Mystery manor

A ‘city/country look’ in Ramat Hasharon.

By
May 14, 2010 20:24
4 minute read.
‘My brief was to create a modified country look wi

RamatHasharonMysteryManor311b. (photo credit: Uriel Messa)

 
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There is something faintly mysterious about this home in Ramat Hasharon. With a high stone wall on the street, an unusual mailbox on the outside and a heavy iron gate, the approach is a fairly narrow stone staircase winding its way up to a tiled porch and a heavy oak door, slightly ajar.

Even after one explores what is behind the door, one enters a small dark hallway and there is still another staircase to climb to reach the second floor, the main part of the house.

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Then arriving at the top of the stairs, one is confronted with a magnificent lounge dominated by four oriental sculptures regally placed before the open balcony. At a single glance, one can take in the whole living space – lounge, dining room and kitchen with a shaded pergola beyond.

“It’s what I call the ‘city/country’ look,” says the designer, Sisi Ziv, who built the house from scratch for a Tel Aviv lawyer, his wife and two grown children. “My brief was to create a modified country look with a very big and impressive living room.”

Ziv lives in Re’ut and the clients had seen her work there and liked it. They wanted the old country look, but not quite as old or as rural as the one they had seen.

As it turned out, the kitchen evolved into a hi-tech look, with its streamlined aluminum cabinets and shiny finish, although that was not the original intention. “We decided on a white floor, so we needed some kind of different wall surface to relieve the all-white walls, which would have been cold and clinical,” says Ziv.

The answer was two long brick panels on either side of the large window to the balcony, which not only broke up the white walls but also introduced a warm gray color to be repeated in the coffee table and the suite.

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The sofas, set at right angles to each other, were old and from the previous home, an apartment in Herzliya. They simply had them re-covered in the same gray as the bricks. Some textured beige and gold pillows as well the same dark gray fabric of the sofas, plus two mustard-yellow leather armchairs, make up the finished look, and a Kadishman painting on the wall looks down over the whole scene. A twig-like light fixture hangs over the center, adding another out-of-the-ordinary touch.

But dominating it all are the four statues which, as well as being eye-catching and adding a touch of gold, also contribute to the mysterious feel of the place which we sensed at the beginning. Expecting to hear that they had been brought as souvenirs from some exotic Far East sojourn, it turns out they were acquired in one of the furniture design stores in Tel Aviv.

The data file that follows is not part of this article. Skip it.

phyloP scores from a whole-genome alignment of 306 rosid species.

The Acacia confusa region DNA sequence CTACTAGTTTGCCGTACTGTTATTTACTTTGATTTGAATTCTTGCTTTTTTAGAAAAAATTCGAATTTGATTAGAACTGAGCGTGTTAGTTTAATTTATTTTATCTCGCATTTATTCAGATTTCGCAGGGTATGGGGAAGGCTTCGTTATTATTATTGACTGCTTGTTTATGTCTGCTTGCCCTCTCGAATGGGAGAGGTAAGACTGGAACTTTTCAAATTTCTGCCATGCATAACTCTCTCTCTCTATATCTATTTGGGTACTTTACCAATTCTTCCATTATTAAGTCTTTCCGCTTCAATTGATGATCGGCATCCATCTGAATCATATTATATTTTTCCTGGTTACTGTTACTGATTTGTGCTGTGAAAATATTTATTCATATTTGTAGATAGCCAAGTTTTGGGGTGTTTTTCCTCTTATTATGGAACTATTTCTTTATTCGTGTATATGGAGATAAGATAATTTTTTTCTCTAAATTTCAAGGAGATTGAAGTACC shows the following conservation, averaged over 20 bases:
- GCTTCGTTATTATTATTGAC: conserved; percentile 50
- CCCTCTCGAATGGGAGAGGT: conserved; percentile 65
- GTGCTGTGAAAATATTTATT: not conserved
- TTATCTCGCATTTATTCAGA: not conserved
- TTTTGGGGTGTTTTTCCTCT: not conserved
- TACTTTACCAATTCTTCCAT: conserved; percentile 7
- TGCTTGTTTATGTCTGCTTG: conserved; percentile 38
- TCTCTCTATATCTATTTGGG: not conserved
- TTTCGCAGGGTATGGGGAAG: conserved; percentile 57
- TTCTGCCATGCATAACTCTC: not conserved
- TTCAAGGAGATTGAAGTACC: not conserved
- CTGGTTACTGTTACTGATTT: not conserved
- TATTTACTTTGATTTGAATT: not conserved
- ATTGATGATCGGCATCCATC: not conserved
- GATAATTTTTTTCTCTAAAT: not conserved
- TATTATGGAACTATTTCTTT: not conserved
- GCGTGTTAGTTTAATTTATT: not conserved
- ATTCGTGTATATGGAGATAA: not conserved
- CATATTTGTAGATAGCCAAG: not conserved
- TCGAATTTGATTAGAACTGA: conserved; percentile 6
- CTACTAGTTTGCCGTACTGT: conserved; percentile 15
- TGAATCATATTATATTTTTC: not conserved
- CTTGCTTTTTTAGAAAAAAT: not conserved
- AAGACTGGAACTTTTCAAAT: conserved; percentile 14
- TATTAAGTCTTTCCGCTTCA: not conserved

The heavy oak dining table is surrounded by comfortable chairs upholstered in light gray grosgrain material. Above the elevator two metal lizards sprawl across the wall, while in the kitchen a niche has been built specially to display a carved wooden horse collection. One of the kitchen walls is painted mustard yellow, picking up the shade of the armchairs.

The secluded balcony, which is glimpsed through the lounge windows, is furnished with a very comfortable three-piece bamboo suite. As it faces west, it has a lot of sun from 2 p.m., so the wood and straw covering brings much-needed shade, as do the many plants growing in boxes.

Still on the same floor, it is time to inspect the bedrooms and bathrooms. Ziv has made great use of textured finishes on the walls rather than a sleek shiny look.

“It’s a mixture of plaster and pigment,” she explains. “I like contrasts and this material gives a rough finish and is especially good in bathrooms where all the fittings are made of smooth porcelain.”

It is particularly striking in the main bathroom with the slightly distressed white glass-fronted cabinets, filled with lace-trimmed baskets and towels, and the large white mirror all contrasting with the rough textured beige walls. Elegant ceramic and bronze handles give the perfect finish.

The master bedroom is large enough to contain a sitting area next to the window, with a window seat made of the same bricks as in the lounge and a black leather easy chair where the owners love to sit and read or watch television. The heavy bed was designed for them and made with a quilted headboard.


Particularly attractive are the bedside lights, which are in a flower shape to match the central light fixture and hang from long metal rods on either side of the bed. Orchids, some real, some artificial, although it is hard to tell which is which, stand on either side of the window, as well as some votive candles continuing the mysterious Eastern theme. The floor is dark brown parquet covered in a thick off white rug.

On the top floor is another garden, complete with Jacuzzi, barbecue and a dining table and chairs. It feels more like a garden than a roof, which is what the owners wanted. In the parquet floor they have set flower beds with violets peeping out from the pebbled surfaces to create a more rustic look. High fencing and window boxes around this balcony also blot out the ugly surrounding rooftops and give complete privacy.

Out in the street once more, one can look back at the house, quite unassuming on the outside, and realize how well it keeps its secrets.

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